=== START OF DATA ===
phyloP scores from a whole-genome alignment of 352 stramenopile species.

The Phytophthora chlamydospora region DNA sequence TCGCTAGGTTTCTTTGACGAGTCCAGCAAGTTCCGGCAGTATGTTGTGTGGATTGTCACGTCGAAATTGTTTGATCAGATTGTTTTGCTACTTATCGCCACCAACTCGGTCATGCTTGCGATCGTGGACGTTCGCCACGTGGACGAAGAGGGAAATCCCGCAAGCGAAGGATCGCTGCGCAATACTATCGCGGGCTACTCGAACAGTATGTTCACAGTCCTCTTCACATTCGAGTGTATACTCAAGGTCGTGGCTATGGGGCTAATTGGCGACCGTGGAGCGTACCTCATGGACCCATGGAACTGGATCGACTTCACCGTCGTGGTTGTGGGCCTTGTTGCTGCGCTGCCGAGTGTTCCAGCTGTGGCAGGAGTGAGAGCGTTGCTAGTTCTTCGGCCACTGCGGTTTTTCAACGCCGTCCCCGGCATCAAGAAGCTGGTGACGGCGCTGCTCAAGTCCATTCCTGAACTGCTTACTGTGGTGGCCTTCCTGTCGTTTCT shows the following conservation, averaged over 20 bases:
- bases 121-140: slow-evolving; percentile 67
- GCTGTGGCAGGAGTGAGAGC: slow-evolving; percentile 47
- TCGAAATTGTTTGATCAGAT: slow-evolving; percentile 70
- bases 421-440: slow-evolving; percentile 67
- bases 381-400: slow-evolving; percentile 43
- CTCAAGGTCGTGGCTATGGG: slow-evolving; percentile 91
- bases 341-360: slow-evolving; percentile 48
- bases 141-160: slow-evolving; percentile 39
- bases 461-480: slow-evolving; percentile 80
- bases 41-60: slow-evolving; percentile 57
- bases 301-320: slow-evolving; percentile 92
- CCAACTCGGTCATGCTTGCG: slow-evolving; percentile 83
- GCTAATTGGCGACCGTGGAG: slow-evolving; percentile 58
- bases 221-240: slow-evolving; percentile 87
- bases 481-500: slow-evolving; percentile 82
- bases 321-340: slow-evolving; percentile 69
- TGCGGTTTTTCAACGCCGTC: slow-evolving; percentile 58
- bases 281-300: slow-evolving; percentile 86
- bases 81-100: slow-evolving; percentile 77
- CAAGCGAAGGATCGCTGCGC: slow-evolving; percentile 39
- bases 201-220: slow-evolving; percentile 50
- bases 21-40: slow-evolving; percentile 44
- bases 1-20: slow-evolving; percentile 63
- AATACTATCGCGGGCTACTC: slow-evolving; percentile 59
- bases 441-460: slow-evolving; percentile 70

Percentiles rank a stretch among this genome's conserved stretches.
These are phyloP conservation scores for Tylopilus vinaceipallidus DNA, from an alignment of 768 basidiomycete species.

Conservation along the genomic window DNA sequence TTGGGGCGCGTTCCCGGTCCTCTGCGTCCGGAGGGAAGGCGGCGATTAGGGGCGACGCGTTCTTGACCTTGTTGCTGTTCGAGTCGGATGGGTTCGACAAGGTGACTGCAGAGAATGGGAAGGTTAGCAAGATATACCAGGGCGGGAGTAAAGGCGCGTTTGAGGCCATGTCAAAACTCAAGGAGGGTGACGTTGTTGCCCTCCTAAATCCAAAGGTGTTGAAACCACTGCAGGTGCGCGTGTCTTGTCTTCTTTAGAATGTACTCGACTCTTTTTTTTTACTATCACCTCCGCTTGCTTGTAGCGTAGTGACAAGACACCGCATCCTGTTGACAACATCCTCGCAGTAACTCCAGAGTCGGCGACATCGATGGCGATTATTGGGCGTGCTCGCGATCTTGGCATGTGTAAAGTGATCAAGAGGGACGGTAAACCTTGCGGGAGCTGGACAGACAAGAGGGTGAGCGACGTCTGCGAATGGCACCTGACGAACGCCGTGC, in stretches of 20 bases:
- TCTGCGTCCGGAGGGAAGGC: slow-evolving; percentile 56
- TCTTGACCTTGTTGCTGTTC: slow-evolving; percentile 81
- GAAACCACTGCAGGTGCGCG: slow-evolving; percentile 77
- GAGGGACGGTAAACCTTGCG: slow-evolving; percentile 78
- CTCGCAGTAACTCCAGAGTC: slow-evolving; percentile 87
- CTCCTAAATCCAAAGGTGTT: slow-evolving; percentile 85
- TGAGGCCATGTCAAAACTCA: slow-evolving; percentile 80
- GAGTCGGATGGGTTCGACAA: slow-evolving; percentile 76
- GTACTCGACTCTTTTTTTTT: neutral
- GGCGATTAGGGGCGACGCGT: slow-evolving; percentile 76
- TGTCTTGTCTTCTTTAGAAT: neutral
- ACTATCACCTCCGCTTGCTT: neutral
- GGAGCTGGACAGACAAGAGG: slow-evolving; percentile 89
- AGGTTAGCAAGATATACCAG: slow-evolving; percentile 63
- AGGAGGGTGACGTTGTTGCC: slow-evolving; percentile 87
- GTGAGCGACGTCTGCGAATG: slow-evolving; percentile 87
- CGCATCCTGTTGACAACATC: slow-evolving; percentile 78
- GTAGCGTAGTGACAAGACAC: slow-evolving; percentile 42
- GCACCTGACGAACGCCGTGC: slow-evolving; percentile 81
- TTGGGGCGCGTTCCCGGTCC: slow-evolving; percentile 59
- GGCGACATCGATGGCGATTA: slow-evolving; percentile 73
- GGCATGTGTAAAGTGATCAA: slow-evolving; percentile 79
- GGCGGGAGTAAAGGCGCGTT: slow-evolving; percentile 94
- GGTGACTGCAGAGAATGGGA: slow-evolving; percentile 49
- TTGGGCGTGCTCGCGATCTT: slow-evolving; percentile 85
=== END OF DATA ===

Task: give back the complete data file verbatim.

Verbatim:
phyloP scores from a whole-genome alignment of 352 stramenopile species.

The Phytophthora chlamydospora region DNA sequence TCGCTAGGTTTCTTTGACGAGTCCAGCAAGTTCCGGCAGTATGTTGTGTGGATTGTCACGTCGAAATTGTTTGATCAGATTGTTTTGCTACTTATCGCCACCAACTCGGTCATGCTTGCGATCGTGGACGTTCGCCACGTGGACGAAGAGGGAAATCCCGCAAGCGAAGGATCGCTGCGCAATACTATCGCGGGCTACTCGAACAGTATGTTCACAGTCCTCTTCACATTCGAGTGTATACTCAAGGTCGTGGCTATGGGGCTAATTGGCGACCGTGGAGCGTACCTCATGGACCCATGGAACTGGATCGACTTCACCGTCGTGGTTGTGGGCCTTGTTGCTGCGCTGCCGAGTGTTCCAGCTGTGGCAGGAGTGAGAGCGTTGCTAGTTCTTCGGCCACTGCGGTTTTTCAACGCCGTCCCCGGCATCAAGAAGCTGGTGACGGCGCTGCTCAAGTCCATTCCTGAACTGCTTACTGTGGTGGCCTTCCTGTCGTTTCT shows the following conservation, averaged over 20 bases:
- bases 121-140: slow-evolving; percentile 67
- GCTGTGGCAGGAGTGAGAGC: slow-evolving; percentile 47
- TCGAAATTGTTTGATCAGAT: slow-evolving; percentile 70
- bases 421-440: slow-evolving; percentile 67
- bases 381-400: slow-evolving; percentile 43
- CTCAAGGTCGTGGCTATGGG: slow-evolving; percentile 91
- bases 341-360: slow-evolving; percentile 48
- bases 141-160: slow-evolving; percentile 39
- bases 461-480: slow-evolving; percentile 80
- bases 41-60: slow-evolving; percentile 57
- bases 301-320: slow-evolving; percentile 92
- CCAACTCGGTCATGCTTGCG: slow-evolving; percentile 83
- GCTAATTGGCGACCGTGGAG: slow-evolving; percentile 58
- bases 221-240: slow-evolving; percentile 87
- bases 481-500: slow-evolving; percentile 82
- bases 321-340: slow-evolving; percentile 69
- TGCGGTTTTTCAACGCCGTC: slow-evolving; percentile 58
- bases 281-300: slow-evolving; percentile 86
- bases 81-100: slow-evolving; percentile 77
- CAAGCGAAGGATCGCTGCGC: slow-evolving; percentile 39
- bases 201-220: slow-evolving; percentile 50
- bases 21-40: slow-evolving; percentile 44
- bases 1-20: slow-evolving; percentile 63
- AATACTATCGCGGGCTACTC: slow-evolving; percentile 59
- bases 441-460: slow-evolving; percentile 70

Percentiles rank a stretch among this genome's conserved stretches.
These are phyloP conservation scores for Tylopilus vinaceipallidus DNA, from an alignment of 768 basidiomycete species.

Conservation along the genomic window DNA sequence TTGGGGCGCGTTCCCGGTCCTCTGCGTCCGGAGGGAAGGCGGCGATTAGGGGCGACGCGTTCTTGACCTTGTTGCTGTTCGAGTCGGATGGGTTCGACAAGGTGACTGCAGAGAATGGGAAGGTTAGCAAGATATACCAGGGCGGGAGTAAAGGCGCGTTTGAGGCCATGTCAAAACTCAAGGAGGGTGACGTTGTTGCCCTCCTAAATCCAAAGGTGTTGAAACCACTGCAGGTGCGCGTGTCTTGTCTTCTTTAGAATGTACTCGACTCTTTTTTTTTACTATCACCTCCGCTTGCTTGTAGCGTAGTGACAAGACACCGCATCCTGTTGACAACATCCTCGCAGTAACTCCAGAGTCGGCGACATCGATGGCGATTATTGGGCGTGCTCGCGATCTTGGCATGTGTAAAGTGATCAAGAGGGACGGTAAACCTTGCGGGAGCTGGACAGACAAGAGGGTGAGCGACGTCTGCGAATGGCACCTGACGAACGCCGTGC, in stretches of 20 bases:
- TCTGCGTCCGGAGGGAAGGC: slow-evolving; percentile 56
- TCTTGACCTTGTTGCTGTTC: slow-evolving; percentile 81
- GAAACCACTGCAGGTGCGCG: slow-evolving; percentile 77
- GAGGGACGGTAAACCTTGCG: slow-evolving; percentile 78
- CTCGCAGTAACTCCAGAGTC: slow-evolving; percentile 87
- CTCCTAAATCCAAAGGTGTT: slow-evolving; percentile 85
- TGAGGCCATGTCAAAACTCA: slow-evolving; percentile 80
- GAGTCGGATGGGTTCGACAA: slow-evolving; percentile 76
- GTACTCGACTCTTTTTTTTT: neutral
- GGCGATTAGGGGCGACGCGT: slow-evolving; percentile 76
- TGTCTTGTCTTCTTTAGAAT: neutral
- ACTATCACCTCCGCTTGCTT: neutral
- GGAGCTGGACAGACAAGAGG: slow-evolving; percentile 89
- AGGTTAGCAAGATATACCAG: slow-evolving; percentile 63
- AGGAGGGTGACGTTGTTGCC: slow-evolving; percentile 87
- GTGAGCGACGTCTGCGAATG: slow-evolving; percentile 87
- CGCATCCTGTTGACAACATC: slow-evolving; percentile 78
- GTAGCGTAGTGACAAGACAC: slow-evolving; percentile 42
- GCACCTGACGAACGCCGTGC: slow-evolving; percentile 81
- TTGGGGCGCGTTCCCGGTCC: slow-evolving; percentile 59
- GGCGACATCGATGGCGATTA: slow-evolving; percentile 73
- GGCATGTGTAAAGTGATCAA: slow-evolving; percentile 79
- GGCGGGAGTAAAGGCGCGTT: slow-evolving; percentile 94
- GGTGACTGCAGAGAATGGGA: slow-evolving; percentile 49
- TTGGGCGTGCTCGCGATCTT: slow-evolving; percentile 85